Water rates up 14%; sewer rates up 20% by Nov. 1

In the September 23rd board meeting, Fayetteville Public Utilities approved rate increases for its water and sewer services. Fayetteville Public Utilities will be increasing rates by 14% on water and 20% on sewer services. These increases apply to all Fayetteville Public Utilities water and sewer customers whether residential or commercial, inside or outside the city and will become effective on Nov. 1.

For the average household using 5,000 gallons each of water and sewer services, the monthly increases result in an average $3.20 more on water bills and $5.33 on sewer bills. Based on the 5,000 gallon average, residential water bills will go from $23.03 per month to $26.23. Residential sewer bills will increase from $26.61 to $31.94 per month. The minimum bill amount for customers now paying $7 per month will see their bills go to $7.98 for water and from $7 to $8.40 for sewer service.

"We've faced tremendous expenses over the past couple of years as we work to correct problems with both the water and sewer system, make necessary repairs to lift the moratorium placed on our sewer system and bring our facilities improved operation and technology," says Britt Dye, Fayetteville Public Utilities' CEO and General Manager.  "We've faced real concerns in recent months with the condition of our water and sewer system," says Dye. "It's no secret that some of these costs are due to emergency maintenance for leaks and repairs - that's normal for any water system. What we are concerned with most is the long-term operation of these treatment facilities as our current system must meet higher standards for water and wastewater treatment as passed down by the state."

"Fayetteville has many water mains and service lines that have been in the ground for 50 years or more. We're at the point now that system maintenance is a must if we're going to provide the quality of service we're capable of providing our customers."

"We have already made great strides in system improvements for our water and sewer system, but much needed work lies ahead," says Dye. "We have completed the upgrades for the Laten Bottom, Pitts, Liberty and Hardees Lift Stations. We have also begun the installation new monitoring and communication devices at each station to relay vital information to our office where dispatchers and department employees can accurately monitor and record water tank levels day and night."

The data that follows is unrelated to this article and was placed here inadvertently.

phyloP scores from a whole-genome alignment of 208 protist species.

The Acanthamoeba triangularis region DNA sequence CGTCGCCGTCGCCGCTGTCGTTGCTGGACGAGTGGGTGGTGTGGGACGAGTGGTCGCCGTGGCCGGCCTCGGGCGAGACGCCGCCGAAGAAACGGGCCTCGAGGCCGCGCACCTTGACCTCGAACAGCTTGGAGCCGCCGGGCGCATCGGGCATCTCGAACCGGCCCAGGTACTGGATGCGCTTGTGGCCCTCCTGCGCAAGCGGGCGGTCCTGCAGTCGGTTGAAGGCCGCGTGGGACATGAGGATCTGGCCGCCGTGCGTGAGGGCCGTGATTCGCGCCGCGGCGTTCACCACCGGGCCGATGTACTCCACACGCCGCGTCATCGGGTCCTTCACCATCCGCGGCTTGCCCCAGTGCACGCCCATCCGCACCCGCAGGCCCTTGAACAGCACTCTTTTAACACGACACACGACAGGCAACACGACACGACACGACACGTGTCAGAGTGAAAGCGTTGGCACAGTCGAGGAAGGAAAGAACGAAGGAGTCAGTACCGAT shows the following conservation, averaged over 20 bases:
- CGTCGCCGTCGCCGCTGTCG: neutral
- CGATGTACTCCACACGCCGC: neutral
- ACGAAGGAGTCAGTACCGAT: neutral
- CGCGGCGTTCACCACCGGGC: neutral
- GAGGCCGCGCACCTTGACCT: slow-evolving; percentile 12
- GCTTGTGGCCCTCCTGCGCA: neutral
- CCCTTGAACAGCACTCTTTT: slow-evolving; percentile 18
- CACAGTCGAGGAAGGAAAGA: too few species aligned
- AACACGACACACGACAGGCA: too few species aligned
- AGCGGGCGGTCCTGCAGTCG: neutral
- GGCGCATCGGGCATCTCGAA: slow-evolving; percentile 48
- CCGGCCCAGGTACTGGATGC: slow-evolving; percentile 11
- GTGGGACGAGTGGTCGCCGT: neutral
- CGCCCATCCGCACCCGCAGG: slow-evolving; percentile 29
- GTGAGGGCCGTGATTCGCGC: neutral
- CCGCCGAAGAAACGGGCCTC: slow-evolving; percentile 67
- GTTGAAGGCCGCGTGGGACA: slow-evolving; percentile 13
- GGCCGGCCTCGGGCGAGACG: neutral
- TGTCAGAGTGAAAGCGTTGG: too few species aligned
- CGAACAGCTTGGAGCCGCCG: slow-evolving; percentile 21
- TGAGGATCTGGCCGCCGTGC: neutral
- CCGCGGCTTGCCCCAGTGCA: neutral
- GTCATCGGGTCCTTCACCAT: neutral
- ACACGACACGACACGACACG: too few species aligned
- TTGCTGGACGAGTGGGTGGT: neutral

In addition to the lift stations, new water and sewer lines have been installed in various locations to improve and extend services.

"When we completed our latest rate study through MTAS (the Municipal Technical Advisory Service) we carefully weighed our system operational costs against our revenues," says Dye. "We began working with MTAS back in January and have labored over the best approach to addressing our current rate situation. We trust that with all that we have planned for system improvements and customer growth that we are moving in the right direction."

Dye further stated that the last water and sewer rate adjustment was in Oct. 2007, and prior to that, in 2002.  

In addition to the work already completed earlier this year to improve conditions of Fayetteville's sewer system, the City of Fayetteville and Fayetteville Public Utilities were recently approved for a $2.6 million bond issuance for more water and sewer improvements for the utility's Phase 3 work plan. This plan will require the $2.6 million in loan funds as well as the $660,000 grant obtained through Rural Development. The Phase 3 plan includes repairs to the Howell Water Storage Tank, the replacement of the two Holman Hill Water Storage Tanks to improve pressure and flow, along with several other water system improvements to enhance flow and pressure in the areas of Eldad Road, Thornton Taylor Parkway, Brookside Drive, Cotton Mill Road, Shelbyville Highway, Providence Road and Badenhop Boulevard. The plan also includes a water line extension along March Mill Road and upgrades to the Elk River Water Treatment Plant lagoons.

"We are well on our way to bringing our water and sewer facilities where they need to be in order to better provide service to this community," says Dye. "We all agree that there is a cost associated with quality, dependable service and meeting the growing needs of our customers.  Our commitment at FPU is to always do what's right for the customer, and when we are faced with issues of system maintenance in order to protect the quality of service we provided, we will do all within our power to control costs while keeping you informed of how it affects you as a rate payer. "